It is December 31, 2011 and I love to grow vegetables. On my quest today to find Kale and Swiss Chard seeds, my friend at my local nursery recommended something new to me. Biochar. I had toyed with composting, but never got very serious. Gardening where I do is difficult because of the soil. So I asked for some advice...what is the cheapest way to fertilize a large garden? He wrote these words on a business card: Bio-char, Terra Preta, Cover Crops, Perma Culture, Phx-Acidic fertilizer.
So, I came home and Googled "Biochar". What I found was that it seems relatively easy to make, you can use almost anything to make it that goes in the trash, and the carbon compounds in the charcoal form all kinds of cohabitation environments for bugs and nutrients.
The idea of Biochar comes from the Amazonian rain forests of Brazil. The Amazonian dark earths (often called Terra Preta) hold plant nutrients, including nitrogen, phosphorous, calcium and magnesium better than other soils. The process seems very similar to the process of composting, but the increased presence of carbon helps microorganisms live and reproduce at a slower pace, which reduces the turnover rate of organic matter in the soil.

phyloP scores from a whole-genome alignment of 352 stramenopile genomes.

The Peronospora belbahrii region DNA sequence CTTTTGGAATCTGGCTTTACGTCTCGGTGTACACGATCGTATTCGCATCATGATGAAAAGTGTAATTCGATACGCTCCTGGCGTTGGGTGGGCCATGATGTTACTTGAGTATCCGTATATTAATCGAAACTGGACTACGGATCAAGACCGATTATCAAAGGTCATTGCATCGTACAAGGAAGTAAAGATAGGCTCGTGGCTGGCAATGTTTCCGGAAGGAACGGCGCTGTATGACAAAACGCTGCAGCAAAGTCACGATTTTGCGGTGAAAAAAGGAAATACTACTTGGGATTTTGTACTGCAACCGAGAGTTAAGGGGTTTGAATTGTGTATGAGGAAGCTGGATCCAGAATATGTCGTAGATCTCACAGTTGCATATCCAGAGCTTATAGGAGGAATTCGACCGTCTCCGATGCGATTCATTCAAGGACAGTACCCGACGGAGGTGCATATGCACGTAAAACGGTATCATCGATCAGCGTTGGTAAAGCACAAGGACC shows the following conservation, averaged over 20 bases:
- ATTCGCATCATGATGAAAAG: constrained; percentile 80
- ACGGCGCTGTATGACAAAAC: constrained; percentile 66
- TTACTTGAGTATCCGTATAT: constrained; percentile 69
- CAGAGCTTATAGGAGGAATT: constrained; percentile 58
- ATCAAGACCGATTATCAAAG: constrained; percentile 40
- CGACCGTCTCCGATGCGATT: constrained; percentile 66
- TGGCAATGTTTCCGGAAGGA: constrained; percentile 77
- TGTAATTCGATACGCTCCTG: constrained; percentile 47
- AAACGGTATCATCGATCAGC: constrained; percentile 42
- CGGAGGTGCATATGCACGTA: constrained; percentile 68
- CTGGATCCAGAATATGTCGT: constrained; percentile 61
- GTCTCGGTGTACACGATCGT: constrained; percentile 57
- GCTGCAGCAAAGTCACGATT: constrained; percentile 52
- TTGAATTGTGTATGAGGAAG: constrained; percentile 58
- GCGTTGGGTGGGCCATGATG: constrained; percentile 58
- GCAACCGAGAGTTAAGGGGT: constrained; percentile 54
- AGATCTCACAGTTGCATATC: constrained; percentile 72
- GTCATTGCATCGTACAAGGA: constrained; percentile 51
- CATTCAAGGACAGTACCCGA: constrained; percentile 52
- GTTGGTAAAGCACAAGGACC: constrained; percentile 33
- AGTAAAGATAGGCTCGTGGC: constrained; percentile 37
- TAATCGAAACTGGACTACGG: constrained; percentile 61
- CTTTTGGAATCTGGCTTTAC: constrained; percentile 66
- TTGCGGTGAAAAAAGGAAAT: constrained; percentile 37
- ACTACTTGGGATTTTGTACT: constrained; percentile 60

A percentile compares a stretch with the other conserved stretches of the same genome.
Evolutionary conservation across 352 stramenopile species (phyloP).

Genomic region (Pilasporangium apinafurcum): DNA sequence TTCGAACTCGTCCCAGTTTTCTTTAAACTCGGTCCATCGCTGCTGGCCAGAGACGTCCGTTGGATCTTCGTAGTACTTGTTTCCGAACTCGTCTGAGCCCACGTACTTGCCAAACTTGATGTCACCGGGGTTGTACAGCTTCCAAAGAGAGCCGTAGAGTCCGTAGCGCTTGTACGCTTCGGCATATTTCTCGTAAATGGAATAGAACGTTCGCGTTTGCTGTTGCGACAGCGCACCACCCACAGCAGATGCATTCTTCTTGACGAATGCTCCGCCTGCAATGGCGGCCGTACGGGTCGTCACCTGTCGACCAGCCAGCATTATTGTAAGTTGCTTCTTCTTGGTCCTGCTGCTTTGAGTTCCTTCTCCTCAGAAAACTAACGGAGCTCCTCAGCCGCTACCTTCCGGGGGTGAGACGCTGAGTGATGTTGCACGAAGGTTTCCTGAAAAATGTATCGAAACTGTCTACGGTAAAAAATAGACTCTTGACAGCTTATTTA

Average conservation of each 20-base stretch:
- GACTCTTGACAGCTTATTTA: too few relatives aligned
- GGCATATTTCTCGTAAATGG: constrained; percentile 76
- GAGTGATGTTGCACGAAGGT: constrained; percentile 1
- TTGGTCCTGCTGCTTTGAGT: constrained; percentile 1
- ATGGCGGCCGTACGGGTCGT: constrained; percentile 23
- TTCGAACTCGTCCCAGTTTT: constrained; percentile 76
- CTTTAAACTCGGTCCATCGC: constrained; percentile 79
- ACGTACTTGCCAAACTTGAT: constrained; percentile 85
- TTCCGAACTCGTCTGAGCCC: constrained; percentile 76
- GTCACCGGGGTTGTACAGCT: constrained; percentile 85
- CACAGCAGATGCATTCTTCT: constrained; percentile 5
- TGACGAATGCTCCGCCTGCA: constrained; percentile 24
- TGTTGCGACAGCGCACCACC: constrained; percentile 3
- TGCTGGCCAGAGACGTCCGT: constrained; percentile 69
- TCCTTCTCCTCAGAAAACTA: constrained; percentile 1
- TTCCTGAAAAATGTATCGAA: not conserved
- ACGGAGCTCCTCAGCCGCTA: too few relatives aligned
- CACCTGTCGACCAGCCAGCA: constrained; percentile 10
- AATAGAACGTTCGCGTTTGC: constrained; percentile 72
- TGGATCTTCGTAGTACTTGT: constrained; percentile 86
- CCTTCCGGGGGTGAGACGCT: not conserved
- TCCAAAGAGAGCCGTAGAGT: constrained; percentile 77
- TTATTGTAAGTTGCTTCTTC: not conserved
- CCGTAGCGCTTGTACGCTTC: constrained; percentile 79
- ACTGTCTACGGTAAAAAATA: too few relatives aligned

So the process of "making" Biochar is using a charcoal grill or a metal drum (50 gallon) or even digging a trench...very similar to roasting a pig in a pit. You find matter to burn (wood, leaves, twigs, horse and cow manure, newspaper, trash, food remains, clothing, etc.), you dig a trench and put the matter in it. You light it and let it burn til the smoke is thin and grayish blue (it will go through a process of thick and white...to yellowish then thin and grayish blue), then dampen the fire by covering with about an inch of soil and let it smolder. Once you have your "charcoal", put the smoldering pile out with water and incorporate this in the soil where you will garden. This will have to wait for a "Not no burn day", but the preparation can start tomorrow! January 1, 2012...let the process begin!